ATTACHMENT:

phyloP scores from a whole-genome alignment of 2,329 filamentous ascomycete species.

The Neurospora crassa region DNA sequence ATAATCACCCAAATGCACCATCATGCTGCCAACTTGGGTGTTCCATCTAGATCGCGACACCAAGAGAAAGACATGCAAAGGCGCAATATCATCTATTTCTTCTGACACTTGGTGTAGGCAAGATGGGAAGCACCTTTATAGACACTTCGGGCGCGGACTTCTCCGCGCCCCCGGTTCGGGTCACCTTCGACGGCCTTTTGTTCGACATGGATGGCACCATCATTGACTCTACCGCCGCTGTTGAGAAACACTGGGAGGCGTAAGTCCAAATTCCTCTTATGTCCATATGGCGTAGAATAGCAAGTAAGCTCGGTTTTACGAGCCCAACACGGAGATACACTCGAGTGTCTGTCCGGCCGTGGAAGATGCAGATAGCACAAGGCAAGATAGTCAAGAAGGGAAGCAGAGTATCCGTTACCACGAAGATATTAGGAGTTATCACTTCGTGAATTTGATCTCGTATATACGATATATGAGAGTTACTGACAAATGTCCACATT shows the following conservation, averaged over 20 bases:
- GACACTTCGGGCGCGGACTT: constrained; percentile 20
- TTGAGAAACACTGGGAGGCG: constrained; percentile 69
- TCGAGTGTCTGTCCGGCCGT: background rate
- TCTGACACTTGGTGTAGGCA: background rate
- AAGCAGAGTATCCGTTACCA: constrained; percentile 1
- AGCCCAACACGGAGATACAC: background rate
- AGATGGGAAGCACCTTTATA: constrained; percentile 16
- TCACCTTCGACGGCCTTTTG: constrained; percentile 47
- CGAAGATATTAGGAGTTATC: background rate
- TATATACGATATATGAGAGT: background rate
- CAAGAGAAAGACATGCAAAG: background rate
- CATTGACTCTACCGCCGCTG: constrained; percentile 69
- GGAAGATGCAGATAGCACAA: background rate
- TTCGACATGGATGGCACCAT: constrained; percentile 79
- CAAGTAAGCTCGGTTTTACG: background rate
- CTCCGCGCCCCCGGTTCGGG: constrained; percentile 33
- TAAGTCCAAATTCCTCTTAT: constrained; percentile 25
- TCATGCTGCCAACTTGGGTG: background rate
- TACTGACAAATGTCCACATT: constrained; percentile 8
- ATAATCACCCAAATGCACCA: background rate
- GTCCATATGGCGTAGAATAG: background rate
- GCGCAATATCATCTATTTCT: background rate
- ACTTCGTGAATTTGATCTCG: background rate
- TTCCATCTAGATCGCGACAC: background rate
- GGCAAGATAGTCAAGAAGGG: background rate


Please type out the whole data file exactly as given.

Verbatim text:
phyloP scores from a whole-genome alignment of 2,329 filamentous ascomycete species.

The Neurospora crassa region DNA sequence ATAATCACCCAAATGCACCATCATGCTGCCAACTTGGGTGTTCCATCTAGATCGCGACACCAAGAGAAAGACATGCAAAGGCGCAATATCATCTATTTCTTCTGACACTTGGTGTAGGCAAGATGGGAAGCACCTTTATAGACACTTCGGGCGCGGACTTCTCCGCGCCCCCGGTTCGGGTCACCTTCGACGGCCTTTTGTTCGACATGGATGGCACCATCATTGACTCTACCGCCGCTGTTGAGAAACACTGGGAGGCGTAAGTCCAAATTCCTCTTATGTCCATATGGCGTAGAATAGCAAGTAAGCTCGGTTTTACGAGCCCAACACGGAGATACACTCGAGTGTCTGTCCGGCCGTGGAAGATGCAGATAGCACAAGGCAAGATAGTCAAGAAGGGAAGCAGAGTATCCGTTACCACGAAGATATTAGGAGTTATCACTTCGTGAATTTGATCTCGTATATACGATATATGAGAGTTACTGACAAATGTCCACATT shows the following conservation, averaged over 20 bases:
- GACACTTCGGGCGCGGACTT: constrained; percentile 20
- TTGAGAAACACTGGGAGGCG: constrained; percentile 69
- TCGAGTGTCTGTCCGGCCGT: background rate
- TCTGACACTTGGTGTAGGCA: background rate
- AAGCAGAGTATCCGTTACCA: constrained; percentile 1
- AGCCCAACACGGAGATACAC: background rate
- AGATGGGAAGCACCTTTATA: constrained; percentile 16
- TCACCTTCGACGGCCTTTTG: constrained; percentile 47
- CGAAGATATTAGGAGTTATC: background rate
- TATATACGATATATGAGAGT: background rate
- CAAGAGAAAGACATGCAAAG: background rate
- CATTGACTCTACCGCCGCTG: constrained; percentile 69
- GGAAGATGCAGATAGCACAA: background rate
- TTCGACATGGATGGCACCAT: constrained; percentile 79
- CAAGTAAGCTCGGTTTTACG: background rate
- CTCCGCGCCCCCGGTTCGGG: constrained; percentile 33
- TAAGTCCAAATTCCTCTTAT: constrained; percentile 25
- TCATGCTGCCAACTTGGGTG: background rate
- TACTGACAAATGTCCACATT: constrained; percentile 8
- ATAATCACCCAAATGCACCA: background rate
- GTCCATATGGCGTAGAATAG: background rate
- GCGCAATATCATCTATTTCT: background rate
- ACTTCGTGAATTTGATCTCG: background rate
- TTCCATCTAGATCGCGACAC: background rate
- GGCAAGATAGTCAAGAAGGG: background rate